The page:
Finance c’tee readies NIS 400b. budget for Knesset approval
In late 1996, as pro bono city manager of Miami, we uncovered a $68 million shortfall in a recommended, once approved 1996/97 city budget. As illegal as that was, I felt that the citys December 1995 $73 million revenue bond issue for the pension system, which seriously understated the citys poor financial condition, was even more egregious. Some of the proceeds ($25 million) from that bond issue were posted in the 1994/95 budget after (!) the fiscal year ended, and $35 million more was recorded as pension revenue in the then current 1995/96 budget. There were few bond funds left, yet another $35 million in revenue was shown in the proposed budget, an early indication that the proposed budget was based on smoke and mirrors. Afterwards, the actual budget deficit rose very quickly to $68 million and we were forced to totally reconstruct the proposed budget.
There are ethical questions to consider, which makes it seem like there is indeed morality in personal finance. Money-related issues go beyond a cost-benefit analysis. We have to ask ourselves, is this hurting anyone? Does it hurt the system when you choose not to pay off your credit cards or take on a loan you can’t afford? I think these are moral questions worth asking.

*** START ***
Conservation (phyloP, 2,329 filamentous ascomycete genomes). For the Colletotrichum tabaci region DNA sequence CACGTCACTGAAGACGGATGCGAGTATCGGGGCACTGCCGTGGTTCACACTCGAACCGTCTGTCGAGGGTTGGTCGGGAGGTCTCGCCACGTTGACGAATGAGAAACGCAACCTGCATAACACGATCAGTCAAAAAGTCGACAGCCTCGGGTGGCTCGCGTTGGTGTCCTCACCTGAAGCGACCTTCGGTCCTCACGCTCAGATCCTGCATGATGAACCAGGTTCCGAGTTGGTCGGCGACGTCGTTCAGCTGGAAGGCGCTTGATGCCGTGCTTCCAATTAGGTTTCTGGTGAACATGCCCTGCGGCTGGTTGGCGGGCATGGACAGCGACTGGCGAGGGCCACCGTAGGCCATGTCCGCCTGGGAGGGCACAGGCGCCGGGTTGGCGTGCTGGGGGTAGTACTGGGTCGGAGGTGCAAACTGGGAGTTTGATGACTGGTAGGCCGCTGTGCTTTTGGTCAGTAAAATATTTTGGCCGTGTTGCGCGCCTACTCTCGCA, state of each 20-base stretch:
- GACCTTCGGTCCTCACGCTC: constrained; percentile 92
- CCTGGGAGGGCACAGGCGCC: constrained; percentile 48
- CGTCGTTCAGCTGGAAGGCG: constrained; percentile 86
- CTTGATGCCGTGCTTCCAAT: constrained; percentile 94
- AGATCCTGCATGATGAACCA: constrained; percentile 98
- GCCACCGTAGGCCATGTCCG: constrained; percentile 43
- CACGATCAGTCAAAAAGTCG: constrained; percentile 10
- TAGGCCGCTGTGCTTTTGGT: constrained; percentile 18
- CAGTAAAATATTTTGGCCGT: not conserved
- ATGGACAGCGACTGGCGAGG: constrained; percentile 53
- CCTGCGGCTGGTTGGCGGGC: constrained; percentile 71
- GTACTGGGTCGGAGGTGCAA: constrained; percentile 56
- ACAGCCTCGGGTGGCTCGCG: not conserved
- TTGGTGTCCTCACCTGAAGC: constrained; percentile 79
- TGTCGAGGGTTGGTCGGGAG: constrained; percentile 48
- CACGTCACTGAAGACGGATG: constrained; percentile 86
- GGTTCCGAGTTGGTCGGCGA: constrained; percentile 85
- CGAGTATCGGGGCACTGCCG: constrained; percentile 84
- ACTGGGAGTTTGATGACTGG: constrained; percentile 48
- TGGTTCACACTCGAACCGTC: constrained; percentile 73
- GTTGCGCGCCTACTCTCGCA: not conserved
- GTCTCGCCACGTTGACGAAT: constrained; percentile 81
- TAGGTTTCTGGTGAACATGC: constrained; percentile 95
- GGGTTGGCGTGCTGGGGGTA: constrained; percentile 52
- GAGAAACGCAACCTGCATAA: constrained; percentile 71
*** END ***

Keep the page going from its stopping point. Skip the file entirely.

Is There Morality in Personal Finance?
Earlier in the day, the committee approved cuts of a half-billion shekels a year from the planned budget increases for both the Education Ministry and the Transportation Ministry. On Sunday, the cabinet approved a 4 percent reduction in ministry budgets , excluding education, transportation, defense and welfare. The committee also specified that the government could employ no more than 73,619 people in 2013 and 74,273 in 2014. The committee increased property tax to 6% from 5%, which was agreed to in principle in earlier discussions, and lowered the maximum tax exemptions on the lottery to NIS 50 million, which is expected to net the government some NIS 10m. a year.